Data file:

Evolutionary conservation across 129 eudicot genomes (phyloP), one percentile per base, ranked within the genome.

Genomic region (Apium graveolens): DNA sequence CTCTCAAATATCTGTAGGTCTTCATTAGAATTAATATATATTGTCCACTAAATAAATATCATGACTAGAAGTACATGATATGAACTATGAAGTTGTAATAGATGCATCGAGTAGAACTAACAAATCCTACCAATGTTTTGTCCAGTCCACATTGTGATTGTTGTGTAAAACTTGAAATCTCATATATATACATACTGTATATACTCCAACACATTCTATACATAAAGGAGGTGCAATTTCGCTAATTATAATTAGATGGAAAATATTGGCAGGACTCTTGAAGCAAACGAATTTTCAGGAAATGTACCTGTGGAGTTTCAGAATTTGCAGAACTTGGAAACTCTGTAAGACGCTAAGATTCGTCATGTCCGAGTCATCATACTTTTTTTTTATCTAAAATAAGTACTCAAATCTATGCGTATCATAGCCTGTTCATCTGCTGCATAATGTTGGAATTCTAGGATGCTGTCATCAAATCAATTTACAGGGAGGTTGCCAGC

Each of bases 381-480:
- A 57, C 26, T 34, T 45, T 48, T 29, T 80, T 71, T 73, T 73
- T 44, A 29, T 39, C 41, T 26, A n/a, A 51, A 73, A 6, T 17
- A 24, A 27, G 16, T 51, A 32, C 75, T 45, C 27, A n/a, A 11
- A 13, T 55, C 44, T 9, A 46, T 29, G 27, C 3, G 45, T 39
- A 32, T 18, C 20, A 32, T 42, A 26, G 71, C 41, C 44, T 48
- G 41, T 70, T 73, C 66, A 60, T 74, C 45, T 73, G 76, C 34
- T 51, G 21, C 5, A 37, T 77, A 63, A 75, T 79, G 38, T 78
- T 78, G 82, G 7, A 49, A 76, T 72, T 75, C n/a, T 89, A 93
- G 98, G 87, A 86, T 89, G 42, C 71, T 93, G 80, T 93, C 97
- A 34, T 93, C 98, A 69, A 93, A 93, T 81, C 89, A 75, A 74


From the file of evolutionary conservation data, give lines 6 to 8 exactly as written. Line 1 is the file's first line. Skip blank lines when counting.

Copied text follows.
- A 24, A 27, G 16, T 51, A 32, C 75, T 45, C 27, A n/a, A 11
- A 13, T 55, C 44, T 9, A 46, T 29, G 27, C 3, G 45, T 39
- A 32, T 18, C 20, A 32, T 42, A 26, G 71, C 41, C 44, T 48